Anti-Escherichia coli O157:H7 properties of purple prairie clover and sainfoin condensed tannins.
Liu, X.-L., Hao, Y.-Q., Jin, L., Xu, Z.J., McAllister, T.A., and Wang, Y. (2013). "Anti-Escherichia coli O157:H7 properties of purple prairie clover and sainfoin condensed tannins.", Molecules, 18(2), pp. 2183-2199. doi : 10.3390/molecules18022183 Access to full text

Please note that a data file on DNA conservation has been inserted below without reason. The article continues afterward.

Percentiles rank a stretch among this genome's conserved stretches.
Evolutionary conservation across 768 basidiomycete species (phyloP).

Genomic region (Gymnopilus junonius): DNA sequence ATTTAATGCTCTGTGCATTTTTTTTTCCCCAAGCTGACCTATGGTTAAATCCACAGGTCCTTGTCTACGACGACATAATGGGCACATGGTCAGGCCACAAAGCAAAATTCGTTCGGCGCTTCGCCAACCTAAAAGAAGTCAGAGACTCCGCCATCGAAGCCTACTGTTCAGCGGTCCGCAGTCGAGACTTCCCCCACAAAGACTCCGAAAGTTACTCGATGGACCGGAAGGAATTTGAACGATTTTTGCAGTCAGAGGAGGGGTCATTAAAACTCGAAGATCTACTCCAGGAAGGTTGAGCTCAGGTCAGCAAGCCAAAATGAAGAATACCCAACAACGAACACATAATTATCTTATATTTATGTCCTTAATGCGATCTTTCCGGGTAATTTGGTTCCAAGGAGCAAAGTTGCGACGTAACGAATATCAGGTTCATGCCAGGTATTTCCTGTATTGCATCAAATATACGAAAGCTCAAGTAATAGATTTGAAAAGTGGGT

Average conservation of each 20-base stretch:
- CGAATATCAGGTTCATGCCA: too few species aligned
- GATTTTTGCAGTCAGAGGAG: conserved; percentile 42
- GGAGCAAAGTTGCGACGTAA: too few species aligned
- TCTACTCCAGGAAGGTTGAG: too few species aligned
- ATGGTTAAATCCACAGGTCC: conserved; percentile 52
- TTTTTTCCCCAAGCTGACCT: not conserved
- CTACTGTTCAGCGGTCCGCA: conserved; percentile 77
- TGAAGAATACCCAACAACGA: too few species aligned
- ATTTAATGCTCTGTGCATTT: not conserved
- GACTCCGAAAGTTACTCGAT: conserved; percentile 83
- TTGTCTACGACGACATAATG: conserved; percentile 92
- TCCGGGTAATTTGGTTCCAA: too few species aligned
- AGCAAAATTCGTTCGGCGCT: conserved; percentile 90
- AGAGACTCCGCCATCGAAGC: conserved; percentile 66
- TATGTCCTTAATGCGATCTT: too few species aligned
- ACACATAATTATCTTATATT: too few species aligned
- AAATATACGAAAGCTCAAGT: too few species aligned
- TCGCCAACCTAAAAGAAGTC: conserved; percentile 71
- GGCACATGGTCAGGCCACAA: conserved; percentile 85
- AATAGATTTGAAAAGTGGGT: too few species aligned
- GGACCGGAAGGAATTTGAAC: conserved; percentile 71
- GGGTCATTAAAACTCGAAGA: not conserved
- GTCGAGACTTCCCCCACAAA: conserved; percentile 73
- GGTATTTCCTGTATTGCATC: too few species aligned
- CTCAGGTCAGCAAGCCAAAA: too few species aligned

Condensed tannins (CT) from purple prairie clover (PPC; Dalea purpurea Vent.) and sainfoin (SF; Onobrychis viciifolia) were assessed for anti-Escherichia coli activity by comparing their ability to react with proteins and liposome, cause cell aggregation, and alter outer membrane (OM) morphology and permeability. The PPC CT had greater (P < 0.01) protein-precipitating capacity than SF CT using either bovine serum albumin or ribulose 1,5-disphosphate carboxylase as model proteins. Minimum inhibitory concentration of PPC CT for two strains of E. coli and five strains of E. coli O157:H7 was four to six times lower than that of SF CT. E. coli exposed to 10 µg/mL of both CT had higher (P < 0.05) OM permeability than controls and was greater (P < 0.05) for PPC than for SF CT. Addition of both CT at 50 and 200 µg/mL caused cell aggregation which was more evident (P < 0.05) for PPC than for SF CT. Transmission electron microscopy showed electron dense material on the cell surface when cells were exposed to 50 µg/mL of PPC CT. The greater anti-E. coli activity of PPC than SF CT was due to its enhanced ability to precipitate protein that increased OM permeability and promoted cell aggregation.
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